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BLACK ITALY festival > Autumn Beat (film)



BLACK ITALY festival > Autumn Beat (film)

On the occasion of Black History Month in the United States, the Italian Cultural Institute of San Francisco will present a series of feature films and shorts celebrating Italian diversity and Italians of African descent.

National African American History Month, also known as Black History Month, was conceived by notable historian Carter G. Woodson and other prominent African Americans to commemorate and celebrate the contributions of African Americans to the United States. Since its 1926 inception, Black History Month has become a celebration of "African Diaspora,” and since 1976, every U.S. president has officially designated the month of February to celebrate it.


BLACK ITALIAN FILM SHOWCASE, created by Do The Right Films and curated by producer-director Fred Kudjo Kuwornu, is the first celebration of Afro-Italian talent in film, showcasing new features and shorts while illuminating the historical, social, and cultural aspects of Black life in Italy, offering the opportunity to see a diverse representation of the country.


Saturday, February 11 | 3:30 PM 
Roxie Theater, 3117 16th St, San Francisco

Drama/Music, Italy, 2022, 103 min

Director Antonio Dikele Distefano will attend the screening and present the film.
Introduction by Prof. Marc Sabb, Creative Director at Yerba Buena Center for the Arts. Followed by Q&A with the director.

Co-presented by the Museum of African Diaspora (MoAD)

Free Admission | Registration required


3:00 pm | doors open
3:30-5:15 pm | film screening
5:20-6:00 pm | Q&A with the director

Autumn Beat, produced by Amazon Studios and coproduced by Indiana Productions is an exciting and unprecedented story about Black culture in Italy, and the role of music as a means of redemption and search for identity. Two brothers, Tito and Paco, share the same dream: to break into the rap music world. Paco is a born performer and Tito knows how to write like no other, but ambition, life, and love for the same woman will test their bond. The film, which spans three decades, has a cast mostly made up of Italian of African descent comprising Hamed Seydou, Abby 6ix, Geneme, Juliet Joseph, Dylan Magon, Mohamed Diallo, Marco Renna, Mamy Seny Gueye, Francesco Danquah, and Mafoku Michelle Cloe Kengne, and Italian hip-hop stars: Gué Pequeno, Ernia and Sfera Ebbasta.

Director Antonio Dikele Distefano will attend the screening and present the film.



director antonio dikele distefano photoAntonio Dikele Distefano
In a bid to increase black representation in new Italian cinema, well-known Italian author turned screenwriter Antonio Dikele Distefano made his worldwide debut on Netflix Italia in 2021 with the groundbreaking miniseries, Zero, featuring a primarily black cast. The story is focused on life for Black Italian youth and their plight as members of an invisible class of society. But when a young Black teen called Zero discovers he can literally make himself invisible, he uses his gift to fight rich and powerful forces attempting to gentrify his neighborhood. The historic nature of the series is even more remarkable given there are so few leading Black characters in Italian film, and the entertainment industry is creating quite a buzz about the first Black Italian film director backed by a major studio in Italy.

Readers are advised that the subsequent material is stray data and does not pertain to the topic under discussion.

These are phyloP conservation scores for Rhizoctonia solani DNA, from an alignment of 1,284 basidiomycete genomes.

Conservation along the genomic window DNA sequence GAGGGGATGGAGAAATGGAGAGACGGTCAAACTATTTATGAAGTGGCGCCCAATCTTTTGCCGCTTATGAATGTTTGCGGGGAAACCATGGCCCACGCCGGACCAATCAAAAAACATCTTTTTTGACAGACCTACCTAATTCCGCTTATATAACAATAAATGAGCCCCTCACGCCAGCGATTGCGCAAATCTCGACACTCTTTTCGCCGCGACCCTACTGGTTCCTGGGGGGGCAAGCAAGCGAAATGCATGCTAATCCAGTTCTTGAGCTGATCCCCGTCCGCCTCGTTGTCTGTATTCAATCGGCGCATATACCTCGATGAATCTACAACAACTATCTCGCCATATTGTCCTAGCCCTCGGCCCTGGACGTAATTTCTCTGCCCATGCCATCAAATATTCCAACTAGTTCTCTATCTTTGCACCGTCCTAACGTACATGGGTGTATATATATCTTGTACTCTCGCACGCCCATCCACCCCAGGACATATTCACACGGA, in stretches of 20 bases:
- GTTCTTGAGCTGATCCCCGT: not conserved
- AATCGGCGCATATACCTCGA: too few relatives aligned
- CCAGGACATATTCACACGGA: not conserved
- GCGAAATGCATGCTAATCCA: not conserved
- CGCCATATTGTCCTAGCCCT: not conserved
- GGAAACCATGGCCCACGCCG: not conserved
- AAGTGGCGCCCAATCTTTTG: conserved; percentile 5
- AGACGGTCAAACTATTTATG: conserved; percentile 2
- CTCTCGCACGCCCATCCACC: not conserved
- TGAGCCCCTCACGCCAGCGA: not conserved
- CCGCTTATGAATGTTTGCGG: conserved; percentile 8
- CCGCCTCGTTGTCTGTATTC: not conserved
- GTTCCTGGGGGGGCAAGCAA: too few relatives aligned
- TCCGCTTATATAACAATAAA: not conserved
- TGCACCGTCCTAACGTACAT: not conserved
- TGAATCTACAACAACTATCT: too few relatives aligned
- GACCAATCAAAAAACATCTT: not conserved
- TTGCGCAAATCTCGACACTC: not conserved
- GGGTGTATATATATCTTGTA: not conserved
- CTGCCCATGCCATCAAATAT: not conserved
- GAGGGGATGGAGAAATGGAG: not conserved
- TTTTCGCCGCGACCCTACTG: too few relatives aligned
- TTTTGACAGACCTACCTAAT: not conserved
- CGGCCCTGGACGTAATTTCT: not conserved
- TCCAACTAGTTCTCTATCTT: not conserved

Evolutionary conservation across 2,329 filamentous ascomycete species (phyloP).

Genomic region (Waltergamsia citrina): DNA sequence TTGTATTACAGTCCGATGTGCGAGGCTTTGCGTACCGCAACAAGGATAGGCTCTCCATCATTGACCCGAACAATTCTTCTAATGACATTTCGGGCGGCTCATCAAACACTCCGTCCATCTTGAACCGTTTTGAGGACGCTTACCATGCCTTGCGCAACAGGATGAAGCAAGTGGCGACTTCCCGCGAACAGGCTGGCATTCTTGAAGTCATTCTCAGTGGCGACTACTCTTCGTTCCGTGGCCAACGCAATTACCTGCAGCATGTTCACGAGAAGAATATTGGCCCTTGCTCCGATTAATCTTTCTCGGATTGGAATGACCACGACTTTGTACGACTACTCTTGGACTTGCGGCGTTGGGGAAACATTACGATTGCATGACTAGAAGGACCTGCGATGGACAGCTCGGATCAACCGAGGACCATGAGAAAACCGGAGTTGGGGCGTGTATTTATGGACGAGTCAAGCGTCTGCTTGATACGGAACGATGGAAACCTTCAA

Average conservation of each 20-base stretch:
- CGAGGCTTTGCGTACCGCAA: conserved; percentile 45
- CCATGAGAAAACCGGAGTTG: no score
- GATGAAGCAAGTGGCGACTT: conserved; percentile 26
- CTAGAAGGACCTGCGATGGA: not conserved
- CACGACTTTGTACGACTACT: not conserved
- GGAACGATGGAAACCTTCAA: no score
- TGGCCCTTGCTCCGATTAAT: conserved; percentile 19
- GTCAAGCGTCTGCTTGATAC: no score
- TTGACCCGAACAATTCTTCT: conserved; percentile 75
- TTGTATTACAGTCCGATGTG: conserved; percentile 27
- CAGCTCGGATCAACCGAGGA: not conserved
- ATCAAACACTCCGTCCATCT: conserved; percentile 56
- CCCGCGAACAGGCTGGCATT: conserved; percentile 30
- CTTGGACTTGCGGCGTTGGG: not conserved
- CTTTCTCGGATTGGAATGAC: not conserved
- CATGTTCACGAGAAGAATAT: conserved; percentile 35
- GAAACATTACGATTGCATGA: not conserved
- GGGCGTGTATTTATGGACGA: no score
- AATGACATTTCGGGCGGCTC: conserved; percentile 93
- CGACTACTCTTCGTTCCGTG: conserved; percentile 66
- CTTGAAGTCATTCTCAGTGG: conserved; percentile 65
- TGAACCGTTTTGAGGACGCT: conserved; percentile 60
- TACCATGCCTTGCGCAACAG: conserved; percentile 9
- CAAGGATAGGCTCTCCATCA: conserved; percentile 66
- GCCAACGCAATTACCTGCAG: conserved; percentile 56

The 30-year-old multi-hyphenate creator hails from Angolan parents, was born and raised in the Northern Italian city of Ravenna, and now lives and works in Milan. Before connecting with Netflix Italia, Antonio had already become an inspiration to many Black Italians through publishing, television, and social media projects. He went on to write five novels for Mondadori between 2014 and 2019, with combined sales exceeding 500,000 copies. Along the way, he founded Esse Magazine in 2016 as an outlet for young Black artists to gain recognition and did video interviews with emerging performers. Today, Esse is the largest rap publication in Italy. In addition, he owns the communications agency Cantera. His first foray into screenplays netted the newly released Zero Netflix Italia miniseries, which launched him onto the world stage.

Antonio dreams of founding his own production company one day and producing films that bring Black performers onto the world stage so they're no longer invisible. He says doing quality projects that positively portray underserved communities will give people an opportunity to exist and be seen. If the mainstream chooses to ignore them, that's their choice, but they'll no longer be invisible.




Date: Saturday, February 11, 2023

Time: From 3:30 pm To 6:00 pm

Organized by : Italian Cultural Institute SF

Entrance : Free


Roxie Theater, 3125 16th St.